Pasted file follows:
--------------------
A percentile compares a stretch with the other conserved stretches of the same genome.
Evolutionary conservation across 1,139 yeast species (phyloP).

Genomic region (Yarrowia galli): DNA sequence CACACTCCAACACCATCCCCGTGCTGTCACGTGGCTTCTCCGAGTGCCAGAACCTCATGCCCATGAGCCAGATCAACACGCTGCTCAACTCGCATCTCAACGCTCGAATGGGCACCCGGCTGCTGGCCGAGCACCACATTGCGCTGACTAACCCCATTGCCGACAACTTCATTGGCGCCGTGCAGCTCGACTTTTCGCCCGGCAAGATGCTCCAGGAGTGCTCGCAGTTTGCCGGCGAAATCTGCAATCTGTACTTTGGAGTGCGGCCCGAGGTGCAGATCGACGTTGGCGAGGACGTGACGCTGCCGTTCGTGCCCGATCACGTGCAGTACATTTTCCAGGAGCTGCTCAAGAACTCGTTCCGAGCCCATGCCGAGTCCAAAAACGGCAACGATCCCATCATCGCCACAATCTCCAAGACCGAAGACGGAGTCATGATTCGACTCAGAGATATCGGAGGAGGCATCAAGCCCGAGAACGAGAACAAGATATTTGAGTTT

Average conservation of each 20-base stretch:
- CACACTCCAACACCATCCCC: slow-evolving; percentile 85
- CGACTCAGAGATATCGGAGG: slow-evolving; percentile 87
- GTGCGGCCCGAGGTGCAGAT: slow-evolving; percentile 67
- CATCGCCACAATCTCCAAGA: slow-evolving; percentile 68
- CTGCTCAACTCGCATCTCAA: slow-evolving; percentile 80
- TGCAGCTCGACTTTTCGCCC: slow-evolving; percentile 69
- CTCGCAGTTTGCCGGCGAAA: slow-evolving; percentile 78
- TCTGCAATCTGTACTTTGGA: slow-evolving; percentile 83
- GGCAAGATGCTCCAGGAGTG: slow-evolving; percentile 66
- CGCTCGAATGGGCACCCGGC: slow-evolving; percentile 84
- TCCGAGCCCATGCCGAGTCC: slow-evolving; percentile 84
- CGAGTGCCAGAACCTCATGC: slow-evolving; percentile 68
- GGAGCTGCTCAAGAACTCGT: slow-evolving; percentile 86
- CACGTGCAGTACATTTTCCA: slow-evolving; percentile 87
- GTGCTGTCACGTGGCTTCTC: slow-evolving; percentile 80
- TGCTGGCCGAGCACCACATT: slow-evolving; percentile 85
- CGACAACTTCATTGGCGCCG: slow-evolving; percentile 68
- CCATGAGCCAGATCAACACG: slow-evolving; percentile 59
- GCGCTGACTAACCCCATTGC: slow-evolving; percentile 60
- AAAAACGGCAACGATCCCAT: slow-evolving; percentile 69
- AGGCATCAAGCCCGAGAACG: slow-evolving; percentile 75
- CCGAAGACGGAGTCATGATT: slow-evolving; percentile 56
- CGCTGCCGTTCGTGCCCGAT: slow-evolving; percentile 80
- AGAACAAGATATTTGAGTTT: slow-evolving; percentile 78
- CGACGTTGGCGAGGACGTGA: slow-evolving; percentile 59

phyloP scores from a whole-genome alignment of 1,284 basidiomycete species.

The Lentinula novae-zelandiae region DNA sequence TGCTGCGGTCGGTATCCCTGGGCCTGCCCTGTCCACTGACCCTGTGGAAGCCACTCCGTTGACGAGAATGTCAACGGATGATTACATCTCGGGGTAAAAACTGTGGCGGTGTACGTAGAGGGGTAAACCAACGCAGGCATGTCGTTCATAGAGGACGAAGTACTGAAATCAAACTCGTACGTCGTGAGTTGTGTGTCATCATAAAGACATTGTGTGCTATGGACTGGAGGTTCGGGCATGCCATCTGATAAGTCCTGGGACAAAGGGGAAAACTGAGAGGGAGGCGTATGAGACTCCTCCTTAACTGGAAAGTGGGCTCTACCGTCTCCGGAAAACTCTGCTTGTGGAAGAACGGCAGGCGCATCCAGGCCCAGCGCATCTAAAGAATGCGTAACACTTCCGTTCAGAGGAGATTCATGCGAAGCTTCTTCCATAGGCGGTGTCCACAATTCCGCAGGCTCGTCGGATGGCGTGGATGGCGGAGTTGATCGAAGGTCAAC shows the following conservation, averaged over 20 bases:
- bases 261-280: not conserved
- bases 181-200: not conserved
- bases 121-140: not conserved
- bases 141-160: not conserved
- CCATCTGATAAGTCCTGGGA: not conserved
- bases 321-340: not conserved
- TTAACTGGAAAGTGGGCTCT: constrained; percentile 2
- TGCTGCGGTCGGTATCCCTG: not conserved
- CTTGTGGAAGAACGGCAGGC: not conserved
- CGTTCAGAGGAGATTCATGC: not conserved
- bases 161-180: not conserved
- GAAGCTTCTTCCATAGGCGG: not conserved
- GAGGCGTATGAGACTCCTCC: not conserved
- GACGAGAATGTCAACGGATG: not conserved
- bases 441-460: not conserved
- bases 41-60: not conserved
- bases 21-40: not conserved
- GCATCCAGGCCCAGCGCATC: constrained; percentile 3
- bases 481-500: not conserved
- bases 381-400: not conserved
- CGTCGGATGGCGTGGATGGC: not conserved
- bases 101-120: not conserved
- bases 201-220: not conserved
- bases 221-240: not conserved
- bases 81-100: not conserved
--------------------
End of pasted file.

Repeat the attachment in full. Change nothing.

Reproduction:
A percentile compares a stretch with the other conserved stretches of the same genome.
Evolutionary conservation across 1,139 yeast species (phyloP).

Genomic region (Yarrowia galli): DNA sequence CACACTCCAACACCATCCCCGTGCTGTCACGTGGCTTCTCCGAGTGCCAGAACCTCATGCCCATGAGCCAGATCAACACGCTGCTCAACTCGCATCTCAACGCTCGAATGGGCACCCGGCTGCTGGCCGAGCACCACATTGCGCTGACTAACCCCATTGCCGACAACTTCATTGGCGCCGTGCAGCTCGACTTTTCGCCCGGCAAGATGCTCCAGGAGTGCTCGCAGTTTGCCGGCGAAATCTGCAATCTGTACTTTGGAGTGCGGCCCGAGGTGCAGATCGACGTTGGCGAGGACGTGACGCTGCCGTTCGTGCCCGATCACGTGCAGTACATTTTCCAGGAGCTGCTCAAGAACTCGTTCCGAGCCCATGCCGAGTCCAAAAACGGCAACGATCCCATCATCGCCACAATCTCCAAGACCGAAGACGGAGTCATGATTCGACTCAGAGATATCGGAGGAGGCATCAAGCCCGAGAACGAGAACAAGATATTTGAGTTT

Average conservation of each 20-base stretch:
- CACACTCCAACACCATCCCC: slow-evolving; percentile 85
- CGACTCAGAGATATCGGAGG: slow-evolving; percentile 87
- GTGCGGCCCGAGGTGCAGAT: slow-evolving; percentile 67
- CATCGCCACAATCTCCAAGA: slow-evolving; percentile 68
- CTGCTCAACTCGCATCTCAA: slow-evolving; percentile 80
- TGCAGCTCGACTTTTCGCCC: slow-evolving; percentile 69
- CTCGCAGTTTGCCGGCGAAA: slow-evolving; percentile 78
- TCTGCAATCTGTACTTTGGA: slow-evolving; percentile 83
- GGCAAGATGCTCCAGGAGTG: slow-evolving; percentile 66
- CGCTCGAATGGGCACCCGGC: slow-evolving; percentile 84
- TCCGAGCCCATGCCGAGTCC: slow-evolving; percentile 84
- CGAGTGCCAGAACCTCATGC: slow-evolving; percentile 68
- GGAGCTGCTCAAGAACTCGT: slow-evolving; percentile 86
- CACGTGCAGTACATTTTCCA: slow-evolving; percentile 87
- GTGCTGTCACGTGGCTTCTC: slow-evolving; percentile 80
- TGCTGGCCGAGCACCACATT: slow-evolving; percentile 85
- CGACAACTTCATTGGCGCCG: slow-evolving; percentile 68
- CCATGAGCCAGATCAACACG: slow-evolving; percentile 59
- GCGCTGACTAACCCCATTGC: slow-evolving; percentile 60
- AAAAACGGCAACGATCCCAT: slow-evolving; percentile 69
- AGGCATCAAGCCCGAGAACG: slow-evolving; percentile 75
- CCGAAGACGGAGTCATGATT: slow-evolving; percentile 56
- CGCTGCCGTTCGTGCCCGAT: slow-evolving; percentile 80
- AGAACAAGATATTTGAGTTT: slow-evolving; percentile 78
- CGACGTTGGCGAGGACGTGA: slow-evolving; percentile 59

phyloP scores from a whole-genome alignment of 1,284 basidiomycete species.

The Lentinula novae-zelandiae region DNA sequence TGCTGCGGTCGGTATCCCTGGGCCTGCCCTGTCCACTGACCCTGTGGAAGCCACTCCGTTGACGAGAATGTCAACGGATGATTACATCTCGGGGTAAAAACTGTGGCGGTGTACGTAGAGGGGTAAACCAACGCAGGCATGTCGTTCATAGAGGACGAAGTACTGAAATCAAACTCGTACGTCGTGAGTTGTGTGTCATCATAAAGACATTGTGTGCTATGGACTGGAGGTTCGGGCATGCCATCTGATAAGTCCTGGGACAAAGGGGAAAACTGAGAGGGAGGCGTATGAGACTCCTCCTTAACTGGAAAGTGGGCTCTACCGTCTCCGGAAAACTCTGCTTGTGGAAGAACGGCAGGCGCATCCAGGCCCAGCGCATCTAAAGAATGCGTAACACTTCCGTTCAGAGGAGATTCATGCGAAGCTTCTTCCATAGGCGGTGTCCACAATTCCGCAGGCTCGTCGGATGGCGTGGATGGCGGAGTTGATCGAAGGTCAAC shows the following conservation, averaged over 20 bases:
- bases 261-280: not conserved
- bases 181-200: not conserved
- bases 121-140: not conserved
- bases 141-160: not conserved
- CCATCTGATAAGTCCTGGGA: not conserved
- bases 321-340: not conserved
- TTAACTGGAAAGTGGGCTCT: constrained; percentile 2
- TGCTGCGGTCGGTATCCCTG: not conserved
- CTTGTGGAAGAACGGCAGGC: not conserved
- CGTTCAGAGGAGATTCATGC: not conserved
- bases 161-180: not conserved
- GAAGCTTCTTCCATAGGCGG: not conserved
- GAGGCGTATGAGACTCCTCC: not conserved
- GACGAGAATGTCAACGGATG: not conserved
- bases 441-460: not conserved
- bases 41-60: not conserved
- bases 21-40: not conserved
- GCATCCAGGCCCAGCGCATC: constrained; percentile 3
- bases 481-500: not conserved
- bases 381-400: not conserved
- CGTCGGATGGCGTGGATGGC: not conserved
- bases 101-120: not conserved
- bases 201-220: not conserved
- bases 221-240: not conserved
- bases 81-100: not conserved